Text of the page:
Dr Phillip Lee is a GP based in the Thames Valley and fought Blaenau Gwent at the 2005 general election. Here he laments the way in which the planned Labour smear operation sought to exploit the taboo of mental illness and asserts that now more than ever is the time for the Conservatives to show compassion for the vulnerable in society.
When one reflects upon the recent Westminster scandal involving Messrs McBride and Draper (et al.), it is sad to conclude that in today's Britain such behaviour is viewed with a certain sense of tired resignation.
In a country where Saturday night televisual fayre can involve the ritual humiliation of the mentally unwell on The X Factor and Britain's Got Talent; where one TV channel's top-rating show involves watching "housemates" behaving disgracefully towards each other and being "rewarded" with celebrity for doing so; and where the awful phenomenon of "happy slapping" can be viewed as an acceptable form of entertainment by some of our younger generation, is it any wonder that the behaviour of Brown's bullies was accepted by some senior supporters and employees of the Labour movement?
It would appear that bullying has become de rigueur in Labour's Britain. Where has Mr Brown's moral compass gone? What of engendering respect for others, compassion for the needy and concentrating on the proper governance of this great country?
Of course, politics has always been a "rough and tumble" world; however, to have contemplated spreading unfounded allegations about the mental health of the spouse of a politician is taking the so-called "dark arts" of political spinning to a new low. Indeed, there's no lower to go.
As a member of a caring profession, what I find incomprehensible is that one of the main protagonists in this sorry affair has a professional practice dealing with people who have mental health problems and who himself has suffered from mental distress in the past (a fact that he has placed in the public sphere himself I might add). How can such a man describe the emails from McBride as "brilliant" and "funny"?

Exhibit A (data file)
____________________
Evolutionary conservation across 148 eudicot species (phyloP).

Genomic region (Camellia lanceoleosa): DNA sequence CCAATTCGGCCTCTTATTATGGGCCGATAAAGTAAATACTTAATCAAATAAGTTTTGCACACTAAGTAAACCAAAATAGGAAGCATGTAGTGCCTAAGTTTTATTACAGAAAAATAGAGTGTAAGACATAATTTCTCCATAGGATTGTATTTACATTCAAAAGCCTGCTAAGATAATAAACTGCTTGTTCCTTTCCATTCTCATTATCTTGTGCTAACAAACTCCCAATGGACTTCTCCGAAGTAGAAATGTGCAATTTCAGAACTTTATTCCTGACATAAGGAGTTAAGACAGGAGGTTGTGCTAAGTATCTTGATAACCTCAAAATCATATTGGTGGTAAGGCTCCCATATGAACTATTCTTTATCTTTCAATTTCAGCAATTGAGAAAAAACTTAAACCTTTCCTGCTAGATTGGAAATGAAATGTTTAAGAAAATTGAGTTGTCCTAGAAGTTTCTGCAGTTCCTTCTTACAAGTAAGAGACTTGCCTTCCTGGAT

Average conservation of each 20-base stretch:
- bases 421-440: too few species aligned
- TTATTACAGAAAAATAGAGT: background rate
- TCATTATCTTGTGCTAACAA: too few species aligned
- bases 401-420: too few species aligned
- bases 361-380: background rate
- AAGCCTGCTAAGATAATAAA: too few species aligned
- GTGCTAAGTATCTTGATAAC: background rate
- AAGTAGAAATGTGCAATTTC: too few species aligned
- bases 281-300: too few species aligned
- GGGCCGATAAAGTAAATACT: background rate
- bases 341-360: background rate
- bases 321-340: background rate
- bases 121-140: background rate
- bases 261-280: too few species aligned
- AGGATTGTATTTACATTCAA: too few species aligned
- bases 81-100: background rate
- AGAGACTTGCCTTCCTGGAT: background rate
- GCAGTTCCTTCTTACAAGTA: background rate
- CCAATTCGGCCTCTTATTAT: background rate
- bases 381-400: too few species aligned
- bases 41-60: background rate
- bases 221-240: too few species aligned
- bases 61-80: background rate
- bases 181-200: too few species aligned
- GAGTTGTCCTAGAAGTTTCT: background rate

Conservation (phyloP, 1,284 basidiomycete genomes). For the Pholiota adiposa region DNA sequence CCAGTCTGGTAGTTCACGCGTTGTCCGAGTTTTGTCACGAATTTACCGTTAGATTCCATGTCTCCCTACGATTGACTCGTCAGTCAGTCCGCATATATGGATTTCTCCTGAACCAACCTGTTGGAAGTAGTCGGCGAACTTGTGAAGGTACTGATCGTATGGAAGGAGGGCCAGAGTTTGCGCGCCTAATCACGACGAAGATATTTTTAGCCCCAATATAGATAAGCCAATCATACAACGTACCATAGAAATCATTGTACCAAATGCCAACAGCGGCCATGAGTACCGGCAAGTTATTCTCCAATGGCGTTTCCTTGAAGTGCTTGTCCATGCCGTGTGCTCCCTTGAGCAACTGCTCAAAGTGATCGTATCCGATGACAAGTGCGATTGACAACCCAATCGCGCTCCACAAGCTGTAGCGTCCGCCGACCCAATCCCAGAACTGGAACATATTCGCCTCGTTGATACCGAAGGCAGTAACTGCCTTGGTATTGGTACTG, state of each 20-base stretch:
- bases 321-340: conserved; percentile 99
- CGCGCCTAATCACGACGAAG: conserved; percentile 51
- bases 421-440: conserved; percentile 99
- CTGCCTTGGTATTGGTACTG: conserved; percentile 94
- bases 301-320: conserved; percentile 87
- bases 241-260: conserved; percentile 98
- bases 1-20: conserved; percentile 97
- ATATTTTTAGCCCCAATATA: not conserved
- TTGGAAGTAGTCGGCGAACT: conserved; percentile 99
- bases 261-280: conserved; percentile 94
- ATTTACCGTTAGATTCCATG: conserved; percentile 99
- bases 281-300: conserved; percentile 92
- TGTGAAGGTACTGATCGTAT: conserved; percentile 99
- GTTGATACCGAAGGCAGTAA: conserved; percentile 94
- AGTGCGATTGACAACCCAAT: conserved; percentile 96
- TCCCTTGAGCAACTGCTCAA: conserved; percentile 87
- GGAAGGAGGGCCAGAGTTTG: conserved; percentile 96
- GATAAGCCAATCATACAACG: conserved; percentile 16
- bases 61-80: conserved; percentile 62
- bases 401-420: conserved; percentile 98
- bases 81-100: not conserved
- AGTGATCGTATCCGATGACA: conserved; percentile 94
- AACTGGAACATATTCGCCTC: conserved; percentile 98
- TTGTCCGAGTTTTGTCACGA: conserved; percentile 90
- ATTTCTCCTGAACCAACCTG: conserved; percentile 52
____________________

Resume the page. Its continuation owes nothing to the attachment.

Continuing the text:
What appears to have been missed in the commentary I have read in recent days is that McBride was intending to tap into the reality that mental health still remains a taboo subject in Britain. In my professional experience, most people are still scared and wary of anyone with mental health problems.
By using that fear, the former spin doctor figured that by attacking the wife of a potential future Cabinet minister with a false allegation of "mental instability" he would "harm" the reputation of that Conservative politician. It does not reflect well on our society that he thought it an attack worth making. Such cruelty towards the mentally vulnerable should have no place in a healthy society. Unfortunately, Britain's society is not well.
The "Broken Society" agenda that the Conservatives have sought to highlight, and that senior Labour politicians have regularly attacked, now has further relevance. To be compassionate about the vulnerable in society is a traditional part of Conservatism that I believe our Party would now do well to pursue actively.
When the Labour Party was ushered into power in 1997 much was written about a new age of "Cool Britannia". Sadly, when social and political historians come to analyse the last decade in Britain, I fear it will be more likely that the era will be described as "Cruel Britannia".
What is clear, though, is that the Conservatives will have more to do than just "balance the books" when they walk through the door of No. 10 next year. To address the dreadful culture of bullying and irresponsibility that has developed under this woeful government, as well as halting the erosion of moral standards in public life, will be challenges that will take more than a generation to fix.